Is it safe to say that the majority of jobs in America, whether it be white collar or blue collar, involves touching a computer at least once daily? With more and more people working on computers at the office many find themselves taking work home to get caught up for the next day. While many of us often take digital information from work home we often don?t think about the repercussions of what would happen if that data got lost. Right after I got out of college I took a job in a micro-biology research and development lab testing and designing health care professional hand washing products. You know the foam sprays the doctors use to wash their hands before they enter the treatment rooms and the chemicals they use to scrub with before a major operation. I often found myself testing dozens of formulas and testing them against numerous bacteria, molds, and other fun and more deadly strains of superbugs (penicillin resistant strains). After a day in the lab counting bacteria growth in Petri dishes I was often left with a ton of data to enter into lab books and for the report that was going to be presented to my boss. I often took this information home on paper or crudely entered into an Excel spreadsheet that was stored via my USB flash drive to be cleaned up later. With products pending FDA approval and other competing companies striving to produce the same products the information that was carried on this flash drive was readily available to anyone that plugged it into their computer system if my drive was ever stolen. If I lost my drive and it fell into the wrong hands a competing company could leap ahead (sorry for using Intel?s new phrase) months of research in mere seconds. Having the guarded gates, the swipe cards to get into the building, my work computer password, and the entry password to the labs meant nothing once I put the data on my USB key. I had all the information in my pocket walking around the streets with no protection.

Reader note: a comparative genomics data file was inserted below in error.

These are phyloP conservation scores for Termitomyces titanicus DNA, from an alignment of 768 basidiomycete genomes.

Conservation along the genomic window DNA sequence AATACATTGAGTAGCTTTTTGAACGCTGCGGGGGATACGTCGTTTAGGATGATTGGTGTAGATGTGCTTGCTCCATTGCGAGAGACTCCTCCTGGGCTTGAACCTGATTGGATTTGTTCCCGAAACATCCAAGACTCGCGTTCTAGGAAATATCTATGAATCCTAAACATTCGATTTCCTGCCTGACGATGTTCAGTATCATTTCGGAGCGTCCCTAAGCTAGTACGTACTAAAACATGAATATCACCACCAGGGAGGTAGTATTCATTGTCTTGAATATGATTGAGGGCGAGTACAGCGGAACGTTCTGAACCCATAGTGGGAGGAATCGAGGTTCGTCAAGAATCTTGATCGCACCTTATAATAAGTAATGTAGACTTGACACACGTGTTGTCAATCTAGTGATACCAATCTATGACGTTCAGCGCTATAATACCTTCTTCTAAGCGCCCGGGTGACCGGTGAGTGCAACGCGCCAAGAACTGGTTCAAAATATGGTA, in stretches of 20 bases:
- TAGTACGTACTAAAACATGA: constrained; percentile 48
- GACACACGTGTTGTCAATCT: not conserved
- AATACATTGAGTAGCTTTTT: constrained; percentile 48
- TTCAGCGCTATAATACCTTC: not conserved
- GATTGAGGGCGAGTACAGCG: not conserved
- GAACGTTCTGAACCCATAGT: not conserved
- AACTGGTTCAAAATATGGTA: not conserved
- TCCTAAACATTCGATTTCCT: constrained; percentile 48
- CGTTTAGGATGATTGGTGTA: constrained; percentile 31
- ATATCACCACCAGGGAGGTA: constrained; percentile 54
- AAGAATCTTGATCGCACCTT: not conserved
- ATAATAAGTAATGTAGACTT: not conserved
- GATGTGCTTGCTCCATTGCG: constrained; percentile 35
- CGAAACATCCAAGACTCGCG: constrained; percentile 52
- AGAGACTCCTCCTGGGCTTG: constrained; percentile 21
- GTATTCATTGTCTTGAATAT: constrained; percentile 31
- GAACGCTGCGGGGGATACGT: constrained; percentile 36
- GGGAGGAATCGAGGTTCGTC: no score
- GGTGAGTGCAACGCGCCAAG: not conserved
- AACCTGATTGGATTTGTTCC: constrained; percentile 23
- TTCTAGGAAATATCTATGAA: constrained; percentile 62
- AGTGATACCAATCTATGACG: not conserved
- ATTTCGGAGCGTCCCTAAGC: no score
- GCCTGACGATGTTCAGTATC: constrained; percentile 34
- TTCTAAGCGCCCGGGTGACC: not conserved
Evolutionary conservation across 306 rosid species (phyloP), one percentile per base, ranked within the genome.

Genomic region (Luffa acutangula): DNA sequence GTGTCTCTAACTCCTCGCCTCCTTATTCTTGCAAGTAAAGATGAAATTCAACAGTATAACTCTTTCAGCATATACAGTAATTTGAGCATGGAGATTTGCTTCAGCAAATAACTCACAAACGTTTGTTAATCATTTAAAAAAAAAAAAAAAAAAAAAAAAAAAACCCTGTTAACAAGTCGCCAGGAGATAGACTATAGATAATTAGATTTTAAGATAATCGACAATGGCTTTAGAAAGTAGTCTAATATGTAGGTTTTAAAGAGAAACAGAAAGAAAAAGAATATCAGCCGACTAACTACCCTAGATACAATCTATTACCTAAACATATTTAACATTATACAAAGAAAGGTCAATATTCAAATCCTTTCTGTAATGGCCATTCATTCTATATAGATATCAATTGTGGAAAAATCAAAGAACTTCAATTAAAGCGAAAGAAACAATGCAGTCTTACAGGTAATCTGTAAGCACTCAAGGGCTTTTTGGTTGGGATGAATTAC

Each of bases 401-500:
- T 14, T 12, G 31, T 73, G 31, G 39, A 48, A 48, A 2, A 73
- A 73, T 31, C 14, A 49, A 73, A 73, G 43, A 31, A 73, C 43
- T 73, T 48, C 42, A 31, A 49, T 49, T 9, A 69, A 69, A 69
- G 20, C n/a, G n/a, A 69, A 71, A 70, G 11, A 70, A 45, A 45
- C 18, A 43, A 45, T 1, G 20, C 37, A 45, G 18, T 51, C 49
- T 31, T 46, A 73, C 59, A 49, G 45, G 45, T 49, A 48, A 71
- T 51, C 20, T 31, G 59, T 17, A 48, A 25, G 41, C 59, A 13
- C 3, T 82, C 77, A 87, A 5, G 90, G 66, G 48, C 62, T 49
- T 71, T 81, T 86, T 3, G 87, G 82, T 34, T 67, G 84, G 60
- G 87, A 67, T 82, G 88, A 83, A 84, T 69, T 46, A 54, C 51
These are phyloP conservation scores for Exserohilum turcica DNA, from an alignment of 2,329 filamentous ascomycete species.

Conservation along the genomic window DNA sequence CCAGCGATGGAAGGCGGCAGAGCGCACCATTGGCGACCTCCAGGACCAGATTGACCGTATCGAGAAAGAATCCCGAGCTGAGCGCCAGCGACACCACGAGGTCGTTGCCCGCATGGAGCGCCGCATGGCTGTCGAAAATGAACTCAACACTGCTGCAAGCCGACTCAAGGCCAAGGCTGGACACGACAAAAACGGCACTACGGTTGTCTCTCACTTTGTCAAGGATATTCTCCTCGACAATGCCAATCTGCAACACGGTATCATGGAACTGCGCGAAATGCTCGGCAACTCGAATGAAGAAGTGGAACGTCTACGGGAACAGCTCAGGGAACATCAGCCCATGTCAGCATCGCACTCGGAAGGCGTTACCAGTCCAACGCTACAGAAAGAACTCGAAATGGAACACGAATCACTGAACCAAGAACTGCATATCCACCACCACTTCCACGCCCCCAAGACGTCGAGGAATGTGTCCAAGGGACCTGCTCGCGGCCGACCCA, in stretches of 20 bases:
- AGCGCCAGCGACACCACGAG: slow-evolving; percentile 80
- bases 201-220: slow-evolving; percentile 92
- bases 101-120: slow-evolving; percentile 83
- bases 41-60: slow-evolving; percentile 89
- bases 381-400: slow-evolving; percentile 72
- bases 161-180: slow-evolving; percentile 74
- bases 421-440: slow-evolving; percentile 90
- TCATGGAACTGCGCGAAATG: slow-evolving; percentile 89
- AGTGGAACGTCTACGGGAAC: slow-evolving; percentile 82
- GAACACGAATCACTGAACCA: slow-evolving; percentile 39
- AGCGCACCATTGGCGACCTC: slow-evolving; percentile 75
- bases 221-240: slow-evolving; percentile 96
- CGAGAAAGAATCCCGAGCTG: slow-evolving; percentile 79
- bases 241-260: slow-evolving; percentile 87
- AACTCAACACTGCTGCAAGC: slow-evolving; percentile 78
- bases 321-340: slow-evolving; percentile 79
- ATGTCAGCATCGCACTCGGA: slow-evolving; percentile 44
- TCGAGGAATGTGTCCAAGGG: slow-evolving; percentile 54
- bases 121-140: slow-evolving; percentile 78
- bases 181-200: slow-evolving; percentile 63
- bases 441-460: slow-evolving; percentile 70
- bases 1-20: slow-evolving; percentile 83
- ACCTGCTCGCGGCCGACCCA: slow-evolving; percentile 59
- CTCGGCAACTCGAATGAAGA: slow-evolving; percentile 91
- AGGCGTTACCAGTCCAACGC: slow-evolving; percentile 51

Many IT managers and directors have come to realize that no matter how secure their office network is, it all means nothing once the data leaves the office and goes on their employees? home systems. Kingston Technology heard about this problem some time ago and started to develop a secure USB flash drive that would offer data encryption to protect these corporate secrets. The Kingston Data-Traveler Elite ? Privacy Edition offers 128-bit AES hardware-based protection in a USB flash drive! The Privacy Edition also features strong password protection and brute force attack security to go one step further to keep your data safe.